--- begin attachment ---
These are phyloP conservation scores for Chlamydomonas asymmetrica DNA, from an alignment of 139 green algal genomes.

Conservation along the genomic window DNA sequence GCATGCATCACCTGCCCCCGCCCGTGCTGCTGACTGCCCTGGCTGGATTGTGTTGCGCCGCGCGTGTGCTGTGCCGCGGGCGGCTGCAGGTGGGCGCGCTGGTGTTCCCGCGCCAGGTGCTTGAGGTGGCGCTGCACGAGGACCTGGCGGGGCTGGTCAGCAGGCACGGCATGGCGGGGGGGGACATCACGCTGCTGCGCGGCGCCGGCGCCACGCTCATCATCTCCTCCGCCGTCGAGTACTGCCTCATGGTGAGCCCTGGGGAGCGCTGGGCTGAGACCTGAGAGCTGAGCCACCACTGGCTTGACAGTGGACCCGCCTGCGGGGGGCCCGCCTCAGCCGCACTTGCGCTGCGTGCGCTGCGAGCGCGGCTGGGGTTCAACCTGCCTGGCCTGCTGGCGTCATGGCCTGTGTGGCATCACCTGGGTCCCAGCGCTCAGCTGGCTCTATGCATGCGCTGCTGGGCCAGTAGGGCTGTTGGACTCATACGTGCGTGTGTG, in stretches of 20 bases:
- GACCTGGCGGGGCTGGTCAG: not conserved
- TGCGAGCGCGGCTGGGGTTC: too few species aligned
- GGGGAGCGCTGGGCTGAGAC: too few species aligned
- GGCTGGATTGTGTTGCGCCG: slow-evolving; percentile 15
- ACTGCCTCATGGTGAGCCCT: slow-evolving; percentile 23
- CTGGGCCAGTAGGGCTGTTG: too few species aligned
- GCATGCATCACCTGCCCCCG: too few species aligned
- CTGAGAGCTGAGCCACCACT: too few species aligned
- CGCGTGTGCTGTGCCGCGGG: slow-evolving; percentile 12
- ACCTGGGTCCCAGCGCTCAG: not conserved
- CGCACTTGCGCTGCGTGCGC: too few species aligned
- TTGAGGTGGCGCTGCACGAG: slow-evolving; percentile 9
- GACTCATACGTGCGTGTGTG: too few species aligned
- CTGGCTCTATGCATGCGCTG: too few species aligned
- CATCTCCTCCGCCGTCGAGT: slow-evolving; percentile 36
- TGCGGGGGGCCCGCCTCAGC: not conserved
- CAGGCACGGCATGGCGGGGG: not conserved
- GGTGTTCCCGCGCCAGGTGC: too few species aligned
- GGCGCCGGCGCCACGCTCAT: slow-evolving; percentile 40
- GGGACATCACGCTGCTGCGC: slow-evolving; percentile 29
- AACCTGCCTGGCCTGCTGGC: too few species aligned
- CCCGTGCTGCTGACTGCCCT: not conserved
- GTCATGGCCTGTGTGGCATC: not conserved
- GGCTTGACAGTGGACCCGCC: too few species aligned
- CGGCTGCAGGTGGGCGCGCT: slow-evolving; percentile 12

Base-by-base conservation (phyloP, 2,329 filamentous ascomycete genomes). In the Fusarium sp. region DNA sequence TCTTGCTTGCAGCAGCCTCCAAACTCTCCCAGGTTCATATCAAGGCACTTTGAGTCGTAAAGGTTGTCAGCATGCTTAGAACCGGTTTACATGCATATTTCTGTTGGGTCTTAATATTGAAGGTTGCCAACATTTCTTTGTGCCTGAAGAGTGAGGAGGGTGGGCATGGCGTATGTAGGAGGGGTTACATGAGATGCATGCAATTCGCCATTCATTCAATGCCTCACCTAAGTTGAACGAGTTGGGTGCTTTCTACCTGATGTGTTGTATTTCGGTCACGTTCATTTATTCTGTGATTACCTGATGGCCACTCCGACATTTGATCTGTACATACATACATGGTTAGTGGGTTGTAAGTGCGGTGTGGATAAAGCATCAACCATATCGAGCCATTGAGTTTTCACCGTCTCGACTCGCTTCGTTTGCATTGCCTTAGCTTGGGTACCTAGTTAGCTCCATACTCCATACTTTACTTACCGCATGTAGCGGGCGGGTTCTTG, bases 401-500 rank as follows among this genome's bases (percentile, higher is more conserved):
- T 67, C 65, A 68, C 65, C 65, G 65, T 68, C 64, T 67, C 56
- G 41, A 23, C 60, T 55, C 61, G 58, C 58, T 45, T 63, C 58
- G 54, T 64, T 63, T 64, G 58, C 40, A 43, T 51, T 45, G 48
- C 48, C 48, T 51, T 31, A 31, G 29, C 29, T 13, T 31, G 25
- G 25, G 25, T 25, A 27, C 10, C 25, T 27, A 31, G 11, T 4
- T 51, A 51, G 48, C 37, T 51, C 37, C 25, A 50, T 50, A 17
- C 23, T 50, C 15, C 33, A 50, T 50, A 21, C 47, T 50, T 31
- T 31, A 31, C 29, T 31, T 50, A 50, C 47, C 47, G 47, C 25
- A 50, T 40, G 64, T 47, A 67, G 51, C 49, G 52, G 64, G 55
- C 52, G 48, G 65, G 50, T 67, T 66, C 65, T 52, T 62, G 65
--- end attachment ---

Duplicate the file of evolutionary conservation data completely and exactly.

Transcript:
These are phyloP conservation scores for Chlamydomonas asymmetrica DNA, from an alignment of 139 green algal genomes.

Conservation along the genomic window DNA sequence GCATGCATCACCTGCCCCCGCCCGTGCTGCTGACTGCCCTGGCTGGATTGTGTTGCGCCGCGCGTGTGCTGTGCCGCGGGCGGCTGCAGGTGGGCGCGCTGGTGTTCCCGCGCCAGGTGCTTGAGGTGGCGCTGCACGAGGACCTGGCGGGGCTGGTCAGCAGGCACGGCATGGCGGGGGGGGACATCACGCTGCTGCGCGGCGCCGGCGCCACGCTCATCATCTCCTCCGCCGTCGAGTACTGCCTCATGGTGAGCCCTGGGGAGCGCTGGGCTGAGACCTGAGAGCTGAGCCACCACTGGCTTGACAGTGGACCCGCCTGCGGGGGGCCCGCCTCAGCCGCACTTGCGCTGCGTGCGCTGCGAGCGCGGCTGGGGTTCAACCTGCCTGGCCTGCTGGCGTCATGGCCTGTGTGGCATCACCTGGGTCCCAGCGCTCAGCTGGCTCTATGCATGCGCTGCTGGGCCAGTAGGGCTGTTGGACTCATACGTGCGTGTGTG, in stretches of 20 bases:
- GACCTGGCGGGGCTGGTCAG: not conserved
- TGCGAGCGCGGCTGGGGTTC: too few species aligned
- GGGGAGCGCTGGGCTGAGAC: too few species aligned
- GGCTGGATTGTGTTGCGCCG: slow-evolving; percentile 15
- ACTGCCTCATGGTGAGCCCT: slow-evolving; percentile 23
- CTGGGCCAGTAGGGCTGTTG: too few species aligned
- GCATGCATCACCTGCCCCCG: too few species aligned
- CTGAGAGCTGAGCCACCACT: too few species aligned
- CGCGTGTGCTGTGCCGCGGG: slow-evolving; percentile 12
- ACCTGGGTCCCAGCGCTCAG: not conserved
- CGCACTTGCGCTGCGTGCGC: too few species aligned
- TTGAGGTGGCGCTGCACGAG: slow-evolving; percentile 9
- GACTCATACGTGCGTGTGTG: too few species aligned
- CTGGCTCTATGCATGCGCTG: too few species aligned
- CATCTCCTCCGCCGTCGAGT: slow-evolving; percentile 36
- TGCGGGGGGCCCGCCTCAGC: not conserved
- CAGGCACGGCATGGCGGGGG: not conserved
- GGTGTTCCCGCGCCAGGTGC: too few species aligned
- GGCGCCGGCGCCACGCTCAT: slow-evolving; percentile 40
- GGGACATCACGCTGCTGCGC: slow-evolving; percentile 29
- AACCTGCCTGGCCTGCTGGC: too few species aligned
- CCCGTGCTGCTGACTGCCCT: not conserved
- GTCATGGCCTGTGTGGCATC: not conserved
- GGCTTGACAGTGGACCCGCC: too few species aligned
- CGGCTGCAGGTGGGCGCGCT: slow-evolving; percentile 12

Base-by-base conservation (phyloP, 2,329 filamentous ascomycete genomes). In the Fusarium sp. region DNA sequence TCTTGCTTGCAGCAGCCTCCAAACTCTCCCAGGTTCATATCAAGGCACTTTGAGTCGTAAAGGTTGTCAGCATGCTTAGAACCGGTTTACATGCATATTTCTGTTGGGTCTTAATATTGAAGGTTGCCAACATTTCTTTGTGCCTGAAGAGTGAGGAGGGTGGGCATGGCGTATGTAGGAGGGGTTACATGAGATGCATGCAATTCGCCATTCATTCAATGCCTCACCTAAGTTGAACGAGTTGGGTGCTTTCTACCTGATGTGTTGTATTTCGGTCACGTTCATTTATTCTGTGATTACCTGATGGCCACTCCGACATTTGATCTGTACATACATACATGGTTAGTGGGTTGTAAGTGCGGTGTGGATAAAGCATCAACCATATCGAGCCATTGAGTTTTCACCGTCTCGACTCGCTTCGTTTGCATTGCCTTAGCTTGGGTACCTAGTTAGCTCCATACTCCATACTTTACTTACCGCATGTAGCGGGCGGGTTCTTG, bases 401-500 rank as follows among this genome's bases (percentile, higher is more conserved):
- T 67, C 65, A 68, C 65, C 65, G 65, T 68, C 64, T 67, C 56
- G 41, A 23, C 60, T 55, C 61, G 58, C 58, T 45, T 63, C 58
- G 54, T 64, T 63, T 64, G 58, C 40, A 43, T 51, T 45, G 48
- C 48, C 48, T 51, T 31, A 31, G 29, C 29, T 13, T 31, G 25
- G 25, G 25, T 25, A 27, C 10, C 25, T 27, A 31, G 11, T 4
- T 51, A 51, G 48, C 37, T 51, C 37, C 25, A 50, T 50, A 17
- C 23, T 50, C 15, C 33, A 50, T 50, A 21, C 47, T 50, T 31
- T 31, A 31, C 29, T 31, T 50, A 50, C 47, C 47, G 47, C 25
- A 50, T 40, G 64, T 47, A 67, G 51, C 49, G 52, G 64, G 55
- C 52, G 48, G 65, G 50, T 67, T 66, C 65, T 52, T 62, G 65